• EXECUTIVE DIRECTOR
    The Mountain Lion Foundation is seeking an Executive Director. Please see our website for further information - mountainlion.org/job-openings
  • WASHINGTON DC REPRESENTATIVE
    Position Status: Full-time, exempt Location: Washington, DC Position Reports to: Program Director The Western Organization of Resource Councils (WORC) is seeking a Washington, DC Representative...
  • REGIONAL CAMPAIGN ORGANIZER
    Position Title: Regional Campaign Organizers (2 positions) Position Status: Full-time, exempt Location: Preferred Billings, MT; remote location within WORC's region (in or near Grand Junction...
  • DEVELOPMENT DIRECTOR
    Driggs, ID based non-profit. Full time. Full job description available at tvtap.org. Submit cover letter and resume to [email protected]
  • ENVIRONMENTAL AND CONSTRUCTION GEOPHYSICS
    - We find groundwater, buried debris and assist with new construction projects for a fraction of drilling costs.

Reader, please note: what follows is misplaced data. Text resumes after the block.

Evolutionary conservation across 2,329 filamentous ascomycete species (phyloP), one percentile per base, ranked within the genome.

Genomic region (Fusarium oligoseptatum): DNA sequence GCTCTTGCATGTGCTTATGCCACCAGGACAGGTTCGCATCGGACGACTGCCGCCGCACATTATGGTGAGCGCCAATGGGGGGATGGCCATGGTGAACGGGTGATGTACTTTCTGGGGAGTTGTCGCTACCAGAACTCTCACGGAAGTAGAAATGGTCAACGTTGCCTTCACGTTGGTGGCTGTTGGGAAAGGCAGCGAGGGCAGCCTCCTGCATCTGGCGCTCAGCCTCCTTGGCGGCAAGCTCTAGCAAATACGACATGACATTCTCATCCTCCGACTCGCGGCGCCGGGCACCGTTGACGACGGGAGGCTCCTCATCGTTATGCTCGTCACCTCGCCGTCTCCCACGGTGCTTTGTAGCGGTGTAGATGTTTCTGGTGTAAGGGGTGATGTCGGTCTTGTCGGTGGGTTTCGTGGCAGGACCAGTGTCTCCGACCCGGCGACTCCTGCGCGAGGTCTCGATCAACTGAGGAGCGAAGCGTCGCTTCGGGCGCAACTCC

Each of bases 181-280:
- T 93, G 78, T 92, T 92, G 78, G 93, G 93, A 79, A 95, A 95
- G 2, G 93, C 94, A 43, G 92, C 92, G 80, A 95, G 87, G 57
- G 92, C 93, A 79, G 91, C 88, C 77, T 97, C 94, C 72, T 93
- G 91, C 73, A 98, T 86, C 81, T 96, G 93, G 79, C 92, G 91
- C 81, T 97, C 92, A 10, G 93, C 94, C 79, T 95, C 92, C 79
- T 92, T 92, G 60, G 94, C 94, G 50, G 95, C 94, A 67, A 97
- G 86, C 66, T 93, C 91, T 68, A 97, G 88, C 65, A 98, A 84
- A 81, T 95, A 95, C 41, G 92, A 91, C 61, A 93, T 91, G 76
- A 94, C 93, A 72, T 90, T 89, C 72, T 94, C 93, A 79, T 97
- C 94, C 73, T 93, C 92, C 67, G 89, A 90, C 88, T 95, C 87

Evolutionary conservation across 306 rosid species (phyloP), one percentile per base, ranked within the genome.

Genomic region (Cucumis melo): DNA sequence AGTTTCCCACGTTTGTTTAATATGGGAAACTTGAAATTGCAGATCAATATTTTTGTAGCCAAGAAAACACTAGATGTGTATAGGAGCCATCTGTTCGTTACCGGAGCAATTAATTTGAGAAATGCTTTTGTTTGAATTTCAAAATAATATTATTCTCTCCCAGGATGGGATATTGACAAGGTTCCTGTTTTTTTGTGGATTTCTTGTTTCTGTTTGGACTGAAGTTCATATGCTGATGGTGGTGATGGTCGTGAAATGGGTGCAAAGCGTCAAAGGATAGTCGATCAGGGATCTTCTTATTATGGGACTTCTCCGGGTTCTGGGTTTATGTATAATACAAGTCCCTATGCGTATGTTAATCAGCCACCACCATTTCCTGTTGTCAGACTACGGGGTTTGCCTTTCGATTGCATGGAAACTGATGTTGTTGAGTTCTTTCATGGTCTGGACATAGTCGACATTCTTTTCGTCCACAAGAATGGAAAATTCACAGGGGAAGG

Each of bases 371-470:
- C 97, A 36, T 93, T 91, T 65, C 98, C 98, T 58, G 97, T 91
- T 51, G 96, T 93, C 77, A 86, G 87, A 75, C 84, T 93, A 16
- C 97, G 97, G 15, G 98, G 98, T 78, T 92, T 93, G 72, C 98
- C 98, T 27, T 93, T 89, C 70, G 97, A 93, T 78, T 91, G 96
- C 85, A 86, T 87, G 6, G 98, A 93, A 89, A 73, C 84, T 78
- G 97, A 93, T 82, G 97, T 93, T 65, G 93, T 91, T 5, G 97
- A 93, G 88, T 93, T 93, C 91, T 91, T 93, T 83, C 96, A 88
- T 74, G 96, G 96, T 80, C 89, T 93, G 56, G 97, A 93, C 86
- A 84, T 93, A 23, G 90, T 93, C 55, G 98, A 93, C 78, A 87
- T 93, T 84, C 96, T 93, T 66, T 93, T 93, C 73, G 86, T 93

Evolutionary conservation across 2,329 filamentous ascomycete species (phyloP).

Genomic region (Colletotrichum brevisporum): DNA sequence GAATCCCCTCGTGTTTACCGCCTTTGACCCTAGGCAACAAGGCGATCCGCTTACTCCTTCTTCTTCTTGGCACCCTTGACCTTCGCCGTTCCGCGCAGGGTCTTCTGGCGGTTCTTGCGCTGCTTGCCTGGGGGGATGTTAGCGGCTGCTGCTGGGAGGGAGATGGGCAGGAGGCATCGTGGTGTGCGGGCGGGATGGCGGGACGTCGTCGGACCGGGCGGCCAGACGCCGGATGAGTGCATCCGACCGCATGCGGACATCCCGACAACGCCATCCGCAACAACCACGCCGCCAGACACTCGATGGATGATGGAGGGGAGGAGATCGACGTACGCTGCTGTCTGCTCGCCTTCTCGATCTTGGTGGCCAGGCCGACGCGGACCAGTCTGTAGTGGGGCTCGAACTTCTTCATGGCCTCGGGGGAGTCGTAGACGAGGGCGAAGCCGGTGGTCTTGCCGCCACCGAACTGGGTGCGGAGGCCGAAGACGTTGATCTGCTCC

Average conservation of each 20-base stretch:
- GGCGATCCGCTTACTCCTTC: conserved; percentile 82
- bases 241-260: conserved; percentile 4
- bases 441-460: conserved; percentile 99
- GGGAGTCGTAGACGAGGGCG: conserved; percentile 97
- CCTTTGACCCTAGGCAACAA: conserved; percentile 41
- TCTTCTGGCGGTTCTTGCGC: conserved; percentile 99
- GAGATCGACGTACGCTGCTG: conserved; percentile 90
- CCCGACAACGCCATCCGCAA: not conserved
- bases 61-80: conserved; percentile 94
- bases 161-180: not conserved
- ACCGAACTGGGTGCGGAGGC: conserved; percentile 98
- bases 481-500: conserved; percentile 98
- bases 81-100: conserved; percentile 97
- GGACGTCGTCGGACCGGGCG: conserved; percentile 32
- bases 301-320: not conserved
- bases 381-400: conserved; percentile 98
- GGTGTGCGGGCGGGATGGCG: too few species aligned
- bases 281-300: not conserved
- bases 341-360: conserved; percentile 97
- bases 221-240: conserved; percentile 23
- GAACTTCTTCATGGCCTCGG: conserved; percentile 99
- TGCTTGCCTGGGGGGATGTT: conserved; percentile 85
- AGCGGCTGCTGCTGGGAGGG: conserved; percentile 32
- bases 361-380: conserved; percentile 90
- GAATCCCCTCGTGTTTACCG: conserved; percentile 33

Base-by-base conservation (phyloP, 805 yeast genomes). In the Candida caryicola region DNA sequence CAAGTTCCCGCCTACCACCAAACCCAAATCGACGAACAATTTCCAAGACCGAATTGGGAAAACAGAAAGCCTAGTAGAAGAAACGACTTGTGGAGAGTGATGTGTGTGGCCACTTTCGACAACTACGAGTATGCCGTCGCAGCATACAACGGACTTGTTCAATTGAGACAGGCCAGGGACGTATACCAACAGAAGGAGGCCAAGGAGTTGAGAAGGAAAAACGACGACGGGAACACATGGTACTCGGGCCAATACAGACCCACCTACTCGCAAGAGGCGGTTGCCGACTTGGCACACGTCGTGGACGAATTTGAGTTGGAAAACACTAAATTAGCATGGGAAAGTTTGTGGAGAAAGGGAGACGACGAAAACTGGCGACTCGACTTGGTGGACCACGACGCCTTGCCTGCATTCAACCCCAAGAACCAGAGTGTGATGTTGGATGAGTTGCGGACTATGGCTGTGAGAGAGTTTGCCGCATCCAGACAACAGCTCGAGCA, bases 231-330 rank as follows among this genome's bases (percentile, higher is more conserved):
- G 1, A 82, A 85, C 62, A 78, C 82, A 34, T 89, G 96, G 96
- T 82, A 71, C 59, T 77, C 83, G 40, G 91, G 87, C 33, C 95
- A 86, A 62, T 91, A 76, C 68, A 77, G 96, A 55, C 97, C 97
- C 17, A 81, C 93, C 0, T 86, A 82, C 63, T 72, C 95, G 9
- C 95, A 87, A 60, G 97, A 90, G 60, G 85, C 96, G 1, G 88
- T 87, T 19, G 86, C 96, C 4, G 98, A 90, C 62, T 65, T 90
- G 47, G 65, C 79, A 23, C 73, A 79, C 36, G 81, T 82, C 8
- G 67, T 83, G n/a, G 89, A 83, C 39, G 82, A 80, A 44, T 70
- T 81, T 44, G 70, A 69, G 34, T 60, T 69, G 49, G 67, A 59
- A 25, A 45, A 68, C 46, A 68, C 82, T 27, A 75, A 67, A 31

• SPRING MOUNTAINS SOLAR OFF GRID MOUNTAIN HOME
    Located 50 miles northwest of Las Vegas, Nevada in the pine forest of Lee Canyon at 8000 feet elevation. One of a kind property surrounded...
  • MAJOR GIFTS MANAGER - MOUNTAIN WEST, THE CONSERVATION FUND
    Cultivate, solicit and steward a portfolio of 75-125 donors.
  • NATURE'S BEST IN ARAVAIPA CANYON
    10 acre private oasis in one of Arizona's beautiful canyons. Fully furnished, 2123 sq ft architectural custom-built contemporary home with spectacular views and many extras....
  • HEALTH FOOD STORE IN NW MONTANA
    Turn-key business includes 2500 sq ft commercial building in main business district of Libby, Montana. 406.293.6771 /or [email protected]